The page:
Bingo!! And that is the reason why Ford will gain in the perception gap while GM and Chrysler will lose. Sure, insiders and some tea-baggers will take notice, but the average American will not. Ford played that hand well as far as I am concerned. I wonder how long this loan will take to pay back? 3 years? 5? 8?

  • avatar
    Gregg

    RF,

    So you’re saying that our congress was so prescient in 2007 when the passed the DOE Loan bill that they knew that the auto industry ( domestics, startups and transplants) would need a big loan in 2009?

    That’s giving them a lot of credit.

    I suppose I should have more respect for them.

  • avatar

    Gregg

    Check our coverage at the time. But yes, when the loans were mooted, it was clear Chrysler and GM were in deep doo-doo.

  • avatar
    Steven Lang

    We are in the midst of a hundred year storm. So I at least can’t figure out whether Ford is going to be successful or not.

    I do like a lot of their products. But the same can be said for at least a half dozen manufacturers these days. My own fear is that this entire industry is headed south thanks to government subsidization.

  • avatar
    bomberpete

    RF – While I love reading your perspective on just about everything automotive, I gotta side with the other posters. Ford is pulling it together, and doing so fast.

    Sometimes I wonder if all the complaints about Ford lately are just to stoke the TTAC fires now that GM and Chrysler have faced the inevitable. I know, didn’t Chapter 11 feel kind of….anticlimactic? Once the Feds gave the Big 1.3 their soft landing, there was no End of Days. It’ll be a few years before the complete
    apocalypse of American Leyland scenario fully plays out. In the meantime, Ford’s a good target.

    I understand the need for legitimate controversy and agree that Ford is hardly out of the woods. Still, isn’t a little positive encouragement possible without turning into a Dan Howes?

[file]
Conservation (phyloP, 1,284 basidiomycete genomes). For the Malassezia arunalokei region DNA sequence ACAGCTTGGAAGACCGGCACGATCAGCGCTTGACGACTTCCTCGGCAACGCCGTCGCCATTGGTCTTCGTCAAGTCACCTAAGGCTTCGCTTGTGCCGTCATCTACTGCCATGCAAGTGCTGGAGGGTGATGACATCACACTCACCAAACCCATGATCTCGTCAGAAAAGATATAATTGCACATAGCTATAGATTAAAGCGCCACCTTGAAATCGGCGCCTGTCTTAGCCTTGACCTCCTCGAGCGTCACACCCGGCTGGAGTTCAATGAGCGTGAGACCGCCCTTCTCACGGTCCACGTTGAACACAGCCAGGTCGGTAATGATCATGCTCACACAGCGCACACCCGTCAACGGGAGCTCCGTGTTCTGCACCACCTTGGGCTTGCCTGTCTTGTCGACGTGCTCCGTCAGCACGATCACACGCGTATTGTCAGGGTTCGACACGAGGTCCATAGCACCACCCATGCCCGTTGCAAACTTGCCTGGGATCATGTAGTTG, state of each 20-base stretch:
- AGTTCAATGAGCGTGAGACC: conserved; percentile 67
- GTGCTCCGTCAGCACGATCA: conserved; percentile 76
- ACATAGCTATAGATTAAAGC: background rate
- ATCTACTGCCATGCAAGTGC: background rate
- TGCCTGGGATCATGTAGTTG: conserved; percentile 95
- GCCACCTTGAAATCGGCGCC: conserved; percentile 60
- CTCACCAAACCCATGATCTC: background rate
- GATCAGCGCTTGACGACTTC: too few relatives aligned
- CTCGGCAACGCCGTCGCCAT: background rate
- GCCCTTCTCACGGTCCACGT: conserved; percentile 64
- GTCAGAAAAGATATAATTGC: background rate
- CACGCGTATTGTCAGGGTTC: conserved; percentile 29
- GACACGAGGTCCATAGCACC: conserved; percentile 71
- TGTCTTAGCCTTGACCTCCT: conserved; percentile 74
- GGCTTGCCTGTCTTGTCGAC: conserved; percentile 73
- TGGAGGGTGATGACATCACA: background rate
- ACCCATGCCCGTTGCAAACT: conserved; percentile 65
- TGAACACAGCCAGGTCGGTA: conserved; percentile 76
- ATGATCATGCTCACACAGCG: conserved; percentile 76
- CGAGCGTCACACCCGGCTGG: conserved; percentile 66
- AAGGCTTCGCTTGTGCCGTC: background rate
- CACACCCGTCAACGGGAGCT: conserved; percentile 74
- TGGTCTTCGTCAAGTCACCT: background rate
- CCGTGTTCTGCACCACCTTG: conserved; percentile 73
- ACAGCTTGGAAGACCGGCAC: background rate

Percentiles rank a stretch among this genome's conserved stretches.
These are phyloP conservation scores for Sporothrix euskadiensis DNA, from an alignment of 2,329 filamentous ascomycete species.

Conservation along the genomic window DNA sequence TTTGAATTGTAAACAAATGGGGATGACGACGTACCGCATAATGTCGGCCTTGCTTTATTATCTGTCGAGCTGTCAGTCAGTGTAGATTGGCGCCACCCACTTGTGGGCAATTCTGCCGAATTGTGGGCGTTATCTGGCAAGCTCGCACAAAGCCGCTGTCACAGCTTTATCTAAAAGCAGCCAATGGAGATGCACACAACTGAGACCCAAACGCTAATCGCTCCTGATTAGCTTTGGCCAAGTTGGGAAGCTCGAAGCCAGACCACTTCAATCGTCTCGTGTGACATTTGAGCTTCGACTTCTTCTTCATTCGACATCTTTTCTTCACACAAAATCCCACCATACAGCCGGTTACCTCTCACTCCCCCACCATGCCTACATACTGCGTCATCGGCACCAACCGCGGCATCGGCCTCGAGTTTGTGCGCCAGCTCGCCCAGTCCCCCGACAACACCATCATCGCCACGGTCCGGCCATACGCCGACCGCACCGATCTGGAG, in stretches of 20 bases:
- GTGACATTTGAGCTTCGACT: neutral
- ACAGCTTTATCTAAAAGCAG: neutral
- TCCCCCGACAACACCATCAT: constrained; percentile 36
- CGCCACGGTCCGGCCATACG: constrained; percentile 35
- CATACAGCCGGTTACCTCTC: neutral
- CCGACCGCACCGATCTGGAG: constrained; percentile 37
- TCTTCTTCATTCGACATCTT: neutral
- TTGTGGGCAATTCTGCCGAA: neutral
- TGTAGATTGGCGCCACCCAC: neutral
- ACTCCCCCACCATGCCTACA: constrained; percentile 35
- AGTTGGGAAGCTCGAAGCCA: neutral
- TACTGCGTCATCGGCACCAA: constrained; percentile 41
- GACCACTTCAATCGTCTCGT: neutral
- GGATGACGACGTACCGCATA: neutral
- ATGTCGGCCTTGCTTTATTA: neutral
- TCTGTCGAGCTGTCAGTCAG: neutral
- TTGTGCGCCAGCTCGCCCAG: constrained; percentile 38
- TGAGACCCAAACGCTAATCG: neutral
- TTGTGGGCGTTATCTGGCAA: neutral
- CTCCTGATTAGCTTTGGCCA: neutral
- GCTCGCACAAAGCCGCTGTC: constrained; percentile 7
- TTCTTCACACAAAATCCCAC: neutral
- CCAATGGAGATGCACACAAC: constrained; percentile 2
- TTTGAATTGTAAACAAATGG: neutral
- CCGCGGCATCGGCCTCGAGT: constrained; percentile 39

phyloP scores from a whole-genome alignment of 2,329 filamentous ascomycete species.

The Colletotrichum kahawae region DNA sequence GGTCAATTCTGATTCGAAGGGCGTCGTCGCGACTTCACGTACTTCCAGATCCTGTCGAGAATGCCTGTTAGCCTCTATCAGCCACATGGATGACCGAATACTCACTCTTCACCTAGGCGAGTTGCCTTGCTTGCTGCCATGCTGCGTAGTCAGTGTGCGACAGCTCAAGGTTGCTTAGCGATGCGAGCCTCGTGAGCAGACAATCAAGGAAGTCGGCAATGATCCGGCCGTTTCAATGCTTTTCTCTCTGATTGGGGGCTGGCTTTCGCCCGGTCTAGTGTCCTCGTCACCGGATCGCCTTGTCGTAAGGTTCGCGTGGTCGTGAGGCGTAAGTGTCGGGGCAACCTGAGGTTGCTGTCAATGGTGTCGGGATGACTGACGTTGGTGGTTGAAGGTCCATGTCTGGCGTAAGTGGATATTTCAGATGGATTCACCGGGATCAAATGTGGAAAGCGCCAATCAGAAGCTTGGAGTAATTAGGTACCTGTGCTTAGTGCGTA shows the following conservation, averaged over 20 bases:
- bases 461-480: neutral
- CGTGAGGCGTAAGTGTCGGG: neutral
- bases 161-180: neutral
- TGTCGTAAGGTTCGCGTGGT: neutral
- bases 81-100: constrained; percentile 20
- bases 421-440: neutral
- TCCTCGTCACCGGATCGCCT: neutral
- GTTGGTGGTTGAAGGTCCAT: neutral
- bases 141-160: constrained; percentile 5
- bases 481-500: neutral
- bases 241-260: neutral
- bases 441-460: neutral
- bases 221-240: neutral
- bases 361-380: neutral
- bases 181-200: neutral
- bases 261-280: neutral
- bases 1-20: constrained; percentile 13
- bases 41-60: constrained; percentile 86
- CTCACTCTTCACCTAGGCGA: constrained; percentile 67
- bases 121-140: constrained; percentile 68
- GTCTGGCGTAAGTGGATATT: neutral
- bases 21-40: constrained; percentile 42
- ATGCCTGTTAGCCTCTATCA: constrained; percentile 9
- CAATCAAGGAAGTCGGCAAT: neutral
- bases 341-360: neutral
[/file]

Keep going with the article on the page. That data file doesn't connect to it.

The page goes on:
As for why Mark Fields is still around, think about this: Mullaly has forced humility upon him, and it’s been good.

    I suspect that when Big Al got to Ford and checked out MF, he saw a mullet, a big mouth, a corporate plane abuser and showboating tool of Ford management culture. But he also saw raw talent, a good product/operations mind and a useful institutional memory. Mullaly probably said something on the order of this to MF: “shut up, watch, listen, learn and THEN execute, and you might just be an important part of what we’re going to achieve here.”

    The proof of this may be that it has been awhile since Fields has said or done anything stupid. If he took his management lessons seriously, kudos to him!

  • avatar
    BDB

    Ford’s biggest problem is that they are competing against GM and Chrysler, companies that just received tens of billions from the government.

    I thought government services suck, and who wants to go to the Post Office, anyway?

    But they’re just to hard to compete against?

    What? Pick a side, please.

  • avatar
    P71_CrownVic

    Once again, TTAC is taking the unpopular but TRUTHFUL approach to reporting.

    I agree 100%.

    Lincoln is a joke. No one will shop Lincoln if they are looking for a legit. luxury car. If they are looking for a fancy (and extremely overpriced) Ford, then Lincoln has you covered.

    The Flex has been a HUGE failure. It hasn’t yet sold 100K units like Jimbo Farley said it would. It is on track to sell 60K units this year. Ford clearly did not do their homework when the committee was “designing” that “minivan replacement”. What “minivan replacement” has no sliding doors? What “minivan replacement” has a pitiful amount of cargo room?

    The Flex should have never seen the light of day. Ford would be in a much better financial position had that invested ANYTHING into the Taurus X. Ford took a gamble with the Flex and lost.

    As for CUVs, Ford makes (or rebadges):
    Escape, Flex, Edge, 2011 Explorer, Mariner, MKEdge, MKFlex.

    Ecoboost is a fallacy…nothing eco about it.

    Lincoln is half hearted rebadges that cost too much money.

    Mercury is a joke…even moreso than Lincoln.

    Ford is still very much a truck brand…and the only thing the do some what right is the F-series.

    Ford cannot rely on gimmicks to sell their cars and trucks…which is what they are doing. They need to focus on the small things like the imports do. Let’s face it, Hyundai builds a better luxury car than Lincoln does. And that is proof that Ford still doesn’t get it.